7 Painting Shortcuts That Will Cost You Long Term

All painting projects, small or small, require thorough preparation and attention to detail. Every homeowner will agree that building a house on a cracked foundation is a recipe for disaster. But some of them will have no trouble painting over peeling or chipped paint. ‘After all, it’s just paint’, they might reason.

Taking shortcuts leads to a disappointing paint job that won’t last long –especially if you’re dealing with exterior house painting. You will have to do the home repainting sooner than you should have and definitely spend more in the long run. Here are some of the shortcuts you should avoid on your next painting project.

  1. Painting a dirty surface

Painting on dirty surfaces is one of the most common painting shortcuts people make. If your surface has minor stains, it’s typically not a problem, however, accumulated debris, dirt and sand can be problematic.

Other than clogging your brush and paint with sludge, the paint won’t be able to pass through the debris to give your surface a smooth, even finish. You will eventually remain with “bald” spots when the dirt finally washes away. Thorough washing and rinsing before you apply the paint will give better results.

  1. Painting over chipped and peeling paint

Peeling and cheeping of the old paint is a common occurrence as your painted surfaces age. When this happens, no amount of hope will re-tach the peeled paint back –not even another layer of paint. It’s like trying to install a new layer of tiles on top of old and loose tiles –when the old tiles let go, they come off with the newly installed layer of tiles. The best thing to do here is to scrape and sand the surface you need to paint. This will remove loose chips and allow the new coat of paint to adhere firmly.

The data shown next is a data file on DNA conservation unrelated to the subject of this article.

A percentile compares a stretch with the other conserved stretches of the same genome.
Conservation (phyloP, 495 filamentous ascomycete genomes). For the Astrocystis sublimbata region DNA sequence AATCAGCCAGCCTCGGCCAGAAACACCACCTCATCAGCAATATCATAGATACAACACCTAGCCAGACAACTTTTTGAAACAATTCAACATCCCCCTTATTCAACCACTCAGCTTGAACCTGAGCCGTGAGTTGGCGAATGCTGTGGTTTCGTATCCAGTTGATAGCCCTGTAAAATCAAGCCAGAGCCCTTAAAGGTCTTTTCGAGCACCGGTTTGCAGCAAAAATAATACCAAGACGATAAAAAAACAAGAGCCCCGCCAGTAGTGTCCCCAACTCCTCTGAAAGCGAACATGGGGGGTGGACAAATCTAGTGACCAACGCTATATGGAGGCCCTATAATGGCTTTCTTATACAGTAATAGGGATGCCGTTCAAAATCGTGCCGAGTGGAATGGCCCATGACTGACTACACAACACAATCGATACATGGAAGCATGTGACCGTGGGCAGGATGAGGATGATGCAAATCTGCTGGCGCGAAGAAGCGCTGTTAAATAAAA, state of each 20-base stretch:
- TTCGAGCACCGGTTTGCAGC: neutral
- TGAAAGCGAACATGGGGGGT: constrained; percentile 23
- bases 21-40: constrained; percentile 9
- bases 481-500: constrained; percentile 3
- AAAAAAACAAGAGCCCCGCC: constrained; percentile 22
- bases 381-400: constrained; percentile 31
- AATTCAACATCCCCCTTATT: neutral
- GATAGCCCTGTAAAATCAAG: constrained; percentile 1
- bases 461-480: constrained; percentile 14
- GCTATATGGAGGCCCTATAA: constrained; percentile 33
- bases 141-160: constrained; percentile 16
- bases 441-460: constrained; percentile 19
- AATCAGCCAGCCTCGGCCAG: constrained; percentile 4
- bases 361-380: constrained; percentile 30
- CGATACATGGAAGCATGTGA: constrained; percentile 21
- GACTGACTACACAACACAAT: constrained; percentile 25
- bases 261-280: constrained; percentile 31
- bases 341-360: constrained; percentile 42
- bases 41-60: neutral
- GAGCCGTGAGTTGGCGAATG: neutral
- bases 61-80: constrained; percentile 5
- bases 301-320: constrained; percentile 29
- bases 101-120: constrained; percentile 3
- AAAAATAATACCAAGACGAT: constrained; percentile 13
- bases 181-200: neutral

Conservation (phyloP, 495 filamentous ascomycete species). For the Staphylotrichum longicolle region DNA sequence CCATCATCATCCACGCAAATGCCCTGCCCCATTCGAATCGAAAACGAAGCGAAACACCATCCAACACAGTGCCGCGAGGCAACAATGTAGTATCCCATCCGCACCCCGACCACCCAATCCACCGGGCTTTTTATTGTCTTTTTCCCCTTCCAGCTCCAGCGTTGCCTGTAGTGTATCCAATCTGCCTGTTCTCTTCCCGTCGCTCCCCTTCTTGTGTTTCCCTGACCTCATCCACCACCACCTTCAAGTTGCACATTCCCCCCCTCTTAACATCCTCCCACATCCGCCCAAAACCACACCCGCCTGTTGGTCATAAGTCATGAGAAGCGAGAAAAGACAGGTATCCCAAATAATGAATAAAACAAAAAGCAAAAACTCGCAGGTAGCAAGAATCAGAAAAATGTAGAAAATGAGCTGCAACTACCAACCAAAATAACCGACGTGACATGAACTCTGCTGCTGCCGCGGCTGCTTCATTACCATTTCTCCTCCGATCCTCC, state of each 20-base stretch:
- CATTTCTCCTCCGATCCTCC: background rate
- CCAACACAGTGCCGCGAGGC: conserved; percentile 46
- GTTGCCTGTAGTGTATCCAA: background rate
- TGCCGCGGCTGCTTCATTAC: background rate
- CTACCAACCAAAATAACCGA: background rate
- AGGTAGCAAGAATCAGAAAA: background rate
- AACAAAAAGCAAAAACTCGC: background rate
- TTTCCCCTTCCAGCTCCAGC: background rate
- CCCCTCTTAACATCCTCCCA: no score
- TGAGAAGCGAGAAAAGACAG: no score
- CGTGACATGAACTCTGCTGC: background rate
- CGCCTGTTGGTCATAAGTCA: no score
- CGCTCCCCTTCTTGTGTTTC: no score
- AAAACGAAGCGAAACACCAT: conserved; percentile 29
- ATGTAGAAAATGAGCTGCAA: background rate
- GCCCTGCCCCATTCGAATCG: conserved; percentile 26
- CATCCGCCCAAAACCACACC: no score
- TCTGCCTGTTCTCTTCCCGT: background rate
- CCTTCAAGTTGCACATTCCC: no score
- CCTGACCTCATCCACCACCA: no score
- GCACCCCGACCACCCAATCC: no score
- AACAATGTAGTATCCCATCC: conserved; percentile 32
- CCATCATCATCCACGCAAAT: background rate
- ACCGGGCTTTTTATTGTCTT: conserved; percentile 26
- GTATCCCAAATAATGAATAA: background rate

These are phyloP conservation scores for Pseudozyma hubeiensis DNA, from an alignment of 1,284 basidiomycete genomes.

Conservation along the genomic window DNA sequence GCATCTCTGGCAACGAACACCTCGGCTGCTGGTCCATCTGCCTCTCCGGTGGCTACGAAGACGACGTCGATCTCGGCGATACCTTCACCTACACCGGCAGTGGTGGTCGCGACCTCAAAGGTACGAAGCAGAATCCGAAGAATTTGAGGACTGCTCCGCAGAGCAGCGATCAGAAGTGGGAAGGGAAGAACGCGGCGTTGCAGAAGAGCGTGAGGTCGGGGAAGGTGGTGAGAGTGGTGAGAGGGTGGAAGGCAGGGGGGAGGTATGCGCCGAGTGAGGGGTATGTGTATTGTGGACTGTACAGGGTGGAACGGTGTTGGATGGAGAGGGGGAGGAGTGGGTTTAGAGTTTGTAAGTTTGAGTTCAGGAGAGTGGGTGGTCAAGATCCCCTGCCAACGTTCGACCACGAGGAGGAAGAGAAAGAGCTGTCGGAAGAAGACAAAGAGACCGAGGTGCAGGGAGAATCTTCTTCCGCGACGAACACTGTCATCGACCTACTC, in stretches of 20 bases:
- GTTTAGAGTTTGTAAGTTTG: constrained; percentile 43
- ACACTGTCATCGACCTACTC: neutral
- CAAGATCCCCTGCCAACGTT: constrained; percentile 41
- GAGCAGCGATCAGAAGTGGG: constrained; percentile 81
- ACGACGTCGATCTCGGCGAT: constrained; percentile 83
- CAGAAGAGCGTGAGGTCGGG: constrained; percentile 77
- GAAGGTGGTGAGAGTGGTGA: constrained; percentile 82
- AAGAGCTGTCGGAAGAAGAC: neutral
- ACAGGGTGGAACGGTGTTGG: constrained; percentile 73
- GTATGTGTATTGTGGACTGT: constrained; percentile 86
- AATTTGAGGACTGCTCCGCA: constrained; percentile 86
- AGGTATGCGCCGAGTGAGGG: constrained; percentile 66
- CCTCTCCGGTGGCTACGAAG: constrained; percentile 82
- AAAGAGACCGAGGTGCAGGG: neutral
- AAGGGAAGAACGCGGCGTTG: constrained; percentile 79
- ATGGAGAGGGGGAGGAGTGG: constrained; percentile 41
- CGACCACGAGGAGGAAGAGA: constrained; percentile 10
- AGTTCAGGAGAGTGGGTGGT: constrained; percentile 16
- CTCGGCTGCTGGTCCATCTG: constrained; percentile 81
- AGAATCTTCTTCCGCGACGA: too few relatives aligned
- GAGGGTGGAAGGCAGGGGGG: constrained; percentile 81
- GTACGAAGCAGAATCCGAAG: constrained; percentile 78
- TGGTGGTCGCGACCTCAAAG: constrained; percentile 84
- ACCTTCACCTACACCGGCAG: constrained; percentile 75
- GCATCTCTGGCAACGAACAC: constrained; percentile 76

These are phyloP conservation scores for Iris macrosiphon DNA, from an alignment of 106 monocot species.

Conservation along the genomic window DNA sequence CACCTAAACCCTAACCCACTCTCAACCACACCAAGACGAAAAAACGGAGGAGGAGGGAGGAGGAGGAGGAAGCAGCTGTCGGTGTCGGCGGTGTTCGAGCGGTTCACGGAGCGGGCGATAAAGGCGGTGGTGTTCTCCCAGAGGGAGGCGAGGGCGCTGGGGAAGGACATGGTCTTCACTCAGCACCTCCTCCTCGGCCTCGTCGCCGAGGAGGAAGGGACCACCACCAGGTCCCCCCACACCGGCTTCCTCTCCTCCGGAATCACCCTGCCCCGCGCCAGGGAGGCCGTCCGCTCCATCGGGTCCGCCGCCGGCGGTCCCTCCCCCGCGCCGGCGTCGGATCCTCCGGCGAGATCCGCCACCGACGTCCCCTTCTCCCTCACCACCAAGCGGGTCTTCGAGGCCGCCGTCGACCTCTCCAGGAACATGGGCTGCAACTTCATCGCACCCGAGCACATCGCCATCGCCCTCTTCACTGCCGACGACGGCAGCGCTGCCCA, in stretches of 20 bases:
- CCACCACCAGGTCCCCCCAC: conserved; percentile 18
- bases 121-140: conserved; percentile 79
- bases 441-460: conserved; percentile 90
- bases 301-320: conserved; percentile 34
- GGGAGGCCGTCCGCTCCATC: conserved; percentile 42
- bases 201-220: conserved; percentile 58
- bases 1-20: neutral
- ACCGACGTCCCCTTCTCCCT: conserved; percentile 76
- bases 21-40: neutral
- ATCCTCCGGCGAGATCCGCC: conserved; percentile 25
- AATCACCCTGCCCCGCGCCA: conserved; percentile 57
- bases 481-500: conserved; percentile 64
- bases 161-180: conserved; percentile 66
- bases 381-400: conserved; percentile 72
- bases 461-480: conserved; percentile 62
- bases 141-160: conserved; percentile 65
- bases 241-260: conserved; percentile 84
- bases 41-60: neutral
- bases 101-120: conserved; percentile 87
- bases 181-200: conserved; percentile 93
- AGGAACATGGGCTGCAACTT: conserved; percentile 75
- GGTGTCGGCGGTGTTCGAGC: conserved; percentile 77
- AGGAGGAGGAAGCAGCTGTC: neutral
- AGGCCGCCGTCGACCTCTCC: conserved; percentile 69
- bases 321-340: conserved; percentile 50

1. Painting Over Unprimed Patches

The problem with most patching compounds is that they leave a foggy spot on the painting wall when you paint over it. Painters call this ‘flashing,’ and it’s ugly. Flushing can be avoided in two ways. First, you can prime over the patched area with a sealing-type primer. The next method is to use a self-priming patching compound. Generally, a primer can help you conceal stains or make transitioning from a darker to a lighter color much easier.

  1. Painting Over Partially Dried Paint

A proper paint job –whether it’s exterior painting, interior painting, cabinet painting or a simple front door refinishing –requires patience. We understand you might be squeezed for time and want the job done as quickly as possible, but painting over another paint or surface that has not fully dried is not the answer you’re looking for.

The worst case scenario is that partially dried paint will start to come off into your roller or brush, creating a real mess. And even if this doesn’t happen, the new paint will have trouble adhering to a surface that has partially dried paint. Closely follow the drying time instructions indicated on the paint can.

  1. Not Sanding Walls

This step is specifically important if you’re painting a lumpy surface. Sanding helps you get rid of roller lint, bumps and other crude left from previous paint jobs. Most walls will need a drywall sanding pole and 80- or 100-grit drywall sanding paper. A handheld sanding block can also be used, but it will take longer if you’re doing interior or exterior painting.

  1. Trying to Cover in One Coat

Some homeowners have tried to apply a thick layer of paint in an attempt to save time, which is a bad idea. For starters, a single coat rarely covers well. And a thick coat of paint will run and take forever to dry. Applying two thin, even coats is easier and will give you much better results. As I mentioned earlier, any painting project requires patience.

  1. Not hiring a Pro

While I agree that some small, less complicated tasks can make use of the DIY approach, serious and delicate painting projects such as exterior and interior home painting and staining, cabinet painting, cabinet refinishing, commercial repaint, etc. should always be left to a repainting specialist. Attempting these jobs when you have no skills, experience, and equipment required will not only take longer and produce poor results, but can also be dangerous.

In short, what we’re trying to say is there’re no shortcuts when it comes to any type of painting –at least not when you’re expecting attractive results. Remember, if you make a mess during a painting project, you will be seeing it every day. So we strongly suggest that you stick to the process or hire a pro for reliable, durable and quality results.